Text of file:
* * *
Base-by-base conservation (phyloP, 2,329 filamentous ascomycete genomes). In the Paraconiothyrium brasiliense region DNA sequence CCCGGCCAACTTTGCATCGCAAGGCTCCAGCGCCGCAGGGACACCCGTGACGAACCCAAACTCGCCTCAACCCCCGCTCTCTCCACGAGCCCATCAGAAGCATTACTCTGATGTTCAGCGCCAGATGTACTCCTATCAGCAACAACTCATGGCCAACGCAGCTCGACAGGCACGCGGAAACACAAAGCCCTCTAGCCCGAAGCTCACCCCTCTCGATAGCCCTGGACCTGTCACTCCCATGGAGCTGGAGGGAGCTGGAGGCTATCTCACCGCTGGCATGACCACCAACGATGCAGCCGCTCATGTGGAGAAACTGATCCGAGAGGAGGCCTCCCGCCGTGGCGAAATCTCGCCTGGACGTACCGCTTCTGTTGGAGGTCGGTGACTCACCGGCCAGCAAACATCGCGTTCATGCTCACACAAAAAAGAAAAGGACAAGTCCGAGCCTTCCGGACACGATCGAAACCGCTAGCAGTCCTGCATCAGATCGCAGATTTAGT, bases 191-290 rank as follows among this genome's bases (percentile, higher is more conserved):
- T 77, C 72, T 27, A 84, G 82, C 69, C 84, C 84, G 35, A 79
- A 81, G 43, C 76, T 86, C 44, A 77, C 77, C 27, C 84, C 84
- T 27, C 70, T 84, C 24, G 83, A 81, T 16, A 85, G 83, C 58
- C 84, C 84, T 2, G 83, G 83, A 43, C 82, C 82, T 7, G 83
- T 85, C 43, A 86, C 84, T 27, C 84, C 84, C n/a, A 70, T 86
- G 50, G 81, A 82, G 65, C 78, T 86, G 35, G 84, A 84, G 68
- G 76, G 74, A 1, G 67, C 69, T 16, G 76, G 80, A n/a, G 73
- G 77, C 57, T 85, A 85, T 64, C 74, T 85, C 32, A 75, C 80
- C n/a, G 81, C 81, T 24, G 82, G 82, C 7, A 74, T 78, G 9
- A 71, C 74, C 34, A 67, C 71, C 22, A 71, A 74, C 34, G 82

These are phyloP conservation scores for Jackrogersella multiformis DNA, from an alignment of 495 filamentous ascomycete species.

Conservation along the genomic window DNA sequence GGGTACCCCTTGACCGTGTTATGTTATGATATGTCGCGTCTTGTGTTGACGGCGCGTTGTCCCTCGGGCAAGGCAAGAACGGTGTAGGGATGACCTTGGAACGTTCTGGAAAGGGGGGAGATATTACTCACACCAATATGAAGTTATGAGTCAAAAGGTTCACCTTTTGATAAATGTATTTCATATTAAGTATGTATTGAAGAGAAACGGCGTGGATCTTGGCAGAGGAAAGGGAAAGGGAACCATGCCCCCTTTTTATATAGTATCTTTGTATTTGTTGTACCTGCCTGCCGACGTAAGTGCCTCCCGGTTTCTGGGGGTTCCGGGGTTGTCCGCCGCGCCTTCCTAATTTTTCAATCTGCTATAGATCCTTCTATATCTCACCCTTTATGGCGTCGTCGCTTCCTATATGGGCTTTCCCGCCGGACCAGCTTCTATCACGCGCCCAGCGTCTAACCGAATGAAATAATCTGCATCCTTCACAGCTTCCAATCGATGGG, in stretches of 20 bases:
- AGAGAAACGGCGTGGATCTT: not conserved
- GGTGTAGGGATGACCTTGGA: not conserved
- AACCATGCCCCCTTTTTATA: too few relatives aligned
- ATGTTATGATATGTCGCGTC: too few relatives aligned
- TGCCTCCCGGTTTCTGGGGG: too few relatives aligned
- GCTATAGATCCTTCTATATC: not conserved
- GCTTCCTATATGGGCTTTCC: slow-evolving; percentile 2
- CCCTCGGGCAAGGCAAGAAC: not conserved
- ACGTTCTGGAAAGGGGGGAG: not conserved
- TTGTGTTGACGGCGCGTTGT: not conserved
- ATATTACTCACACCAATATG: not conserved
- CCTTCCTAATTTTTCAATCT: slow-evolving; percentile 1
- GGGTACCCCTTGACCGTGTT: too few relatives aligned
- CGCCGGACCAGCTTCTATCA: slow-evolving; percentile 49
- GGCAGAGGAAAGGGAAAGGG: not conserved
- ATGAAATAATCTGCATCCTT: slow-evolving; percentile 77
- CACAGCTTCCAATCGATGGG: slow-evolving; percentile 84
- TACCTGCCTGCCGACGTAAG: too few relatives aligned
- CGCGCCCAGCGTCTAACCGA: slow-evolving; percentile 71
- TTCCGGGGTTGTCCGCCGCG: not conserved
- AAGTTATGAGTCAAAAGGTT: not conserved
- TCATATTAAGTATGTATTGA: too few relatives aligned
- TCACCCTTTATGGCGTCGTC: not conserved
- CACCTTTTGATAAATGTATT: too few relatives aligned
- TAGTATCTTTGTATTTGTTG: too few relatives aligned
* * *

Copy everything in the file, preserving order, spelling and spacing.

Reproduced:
Base-by-base conservation (phyloP, 2,329 filamentous ascomycete genomes). In the Paraconiothyrium brasiliense region DNA sequence CCCGGCCAACTTTGCATCGCAAGGCTCCAGCGCCGCAGGGACACCCGTGACGAACCCAAACTCGCCTCAACCCCCGCTCTCTCCACGAGCCCATCAGAAGCATTACTCTGATGTTCAGCGCCAGATGTACTCCTATCAGCAACAACTCATGGCCAACGCAGCTCGACAGGCACGCGGAAACACAAAGCCCTCTAGCCCGAAGCTCACCCCTCTCGATAGCCCTGGACCTGTCACTCCCATGGAGCTGGAGGGAGCTGGAGGCTATCTCACCGCTGGCATGACCACCAACGATGCAGCCGCTCATGTGGAGAAACTGATCCGAGAGGAGGCCTCCCGCCGTGGCGAAATCTCGCCTGGACGTACCGCTTCTGTTGGAGGTCGGTGACTCACCGGCCAGCAAACATCGCGTTCATGCTCACACAAAAAAGAAAAGGACAAGTCCGAGCCTTCCGGACACGATCGAAACCGCTAGCAGTCCTGCATCAGATCGCAGATTTAGT, bases 191-290 rank as follows among this genome's bases (percentile, higher is more conserved):
- T 77, C 72, T 27, A 84, G 82, C 69, C 84, C 84, G 35, A 79
- A 81, G 43, C 76, T 86, C 44, A 77, C 77, C 27, C 84, C 84
- T 27, C 70, T 84, C 24, G 83, A 81, T 16, A 85, G 83, C 58
- C 84, C 84, T 2, G 83, G 83, A 43, C 82, C 82, T 7, G 83
- T 85, C 43, A 86, C 84, T 27, C 84, C 84, C n/a, A 70, T 86
- G 50, G 81, A 82, G 65, C 78, T 86, G 35, G 84, A 84, G 68
- G 76, G 74, A 1, G 67, C 69, T 16, G 76, G 80, A n/a, G 73
- G 77, C 57, T 85, A 85, T 64, C 74, T 85, C 32, A 75, C 80
- C n/a, G 81, C 81, T 24, G 82, G 82, C 7, A 74, T 78, G 9
- A 71, C 74, C 34, A 67, C 71, C 22, A 71, A 74, C 34, G 82

These are phyloP conservation scores for Jackrogersella multiformis DNA, from an alignment of 495 filamentous ascomycete species.

Conservation along the genomic window DNA sequence GGGTACCCCTTGACCGTGTTATGTTATGATATGTCGCGTCTTGTGTTGACGGCGCGTTGTCCCTCGGGCAAGGCAAGAACGGTGTAGGGATGACCTTGGAACGTTCTGGAAAGGGGGGAGATATTACTCACACCAATATGAAGTTATGAGTCAAAAGGTTCACCTTTTGATAAATGTATTTCATATTAAGTATGTATTGAAGAGAAACGGCGTGGATCTTGGCAGAGGAAAGGGAAAGGGAACCATGCCCCCTTTTTATATAGTATCTTTGTATTTGTTGTACCTGCCTGCCGACGTAAGTGCCTCCCGGTTTCTGGGGGTTCCGGGGTTGTCCGCCGCGCCTTCCTAATTTTTCAATCTGCTATAGATCCTTCTATATCTCACCCTTTATGGCGTCGTCGCTTCCTATATGGGCTTTCCCGCCGGACCAGCTTCTATCACGCGCCCAGCGTCTAACCGAATGAAATAATCTGCATCCTTCACAGCTTCCAATCGATGGG, in stretches of 20 bases:
- AGAGAAACGGCGTGGATCTT: not conserved
- GGTGTAGGGATGACCTTGGA: not conserved
- AACCATGCCCCCTTTTTATA: too few relatives aligned
- ATGTTATGATATGTCGCGTC: too few relatives aligned
- TGCCTCCCGGTTTCTGGGGG: too few relatives aligned
- GCTATAGATCCTTCTATATC: not conserved
- GCTTCCTATATGGGCTTTCC: slow-evolving; percentile 2
- CCCTCGGGCAAGGCAAGAAC: not conserved
- ACGTTCTGGAAAGGGGGGAG: not conserved
- TTGTGTTGACGGCGCGTTGT: not conserved
- ATATTACTCACACCAATATG: not conserved
- CCTTCCTAATTTTTCAATCT: slow-evolving; percentile 1
- GGGTACCCCTTGACCGTGTT: too few relatives aligned
- CGCCGGACCAGCTTCTATCA: slow-evolving; percentile 49
- GGCAGAGGAAAGGGAAAGGG: not conserved
- ATGAAATAATCTGCATCCTT: slow-evolving; percentile 77
- CACAGCTTCCAATCGATGGG: slow-evolving; percentile 84
- TACCTGCCTGCCGACGTAAG: too few relatives aligned
- CGCGCCCAGCGTCTAACCGA: slow-evolving; percentile 71
- TTCCGGGGTTGTCCGCCGCG: not conserved
- AAGTTATGAGTCAAAAGGTT: not conserved
- TCATATTAAGTATGTATTGA: too few relatives aligned
- TCACCCTTTATGGCGTCGTC: not conserved
- CACCTTTTGATAAATGTATT: too few relatives aligned
- TAGTATCTTTGTATTTGTTG: too few relatives aligned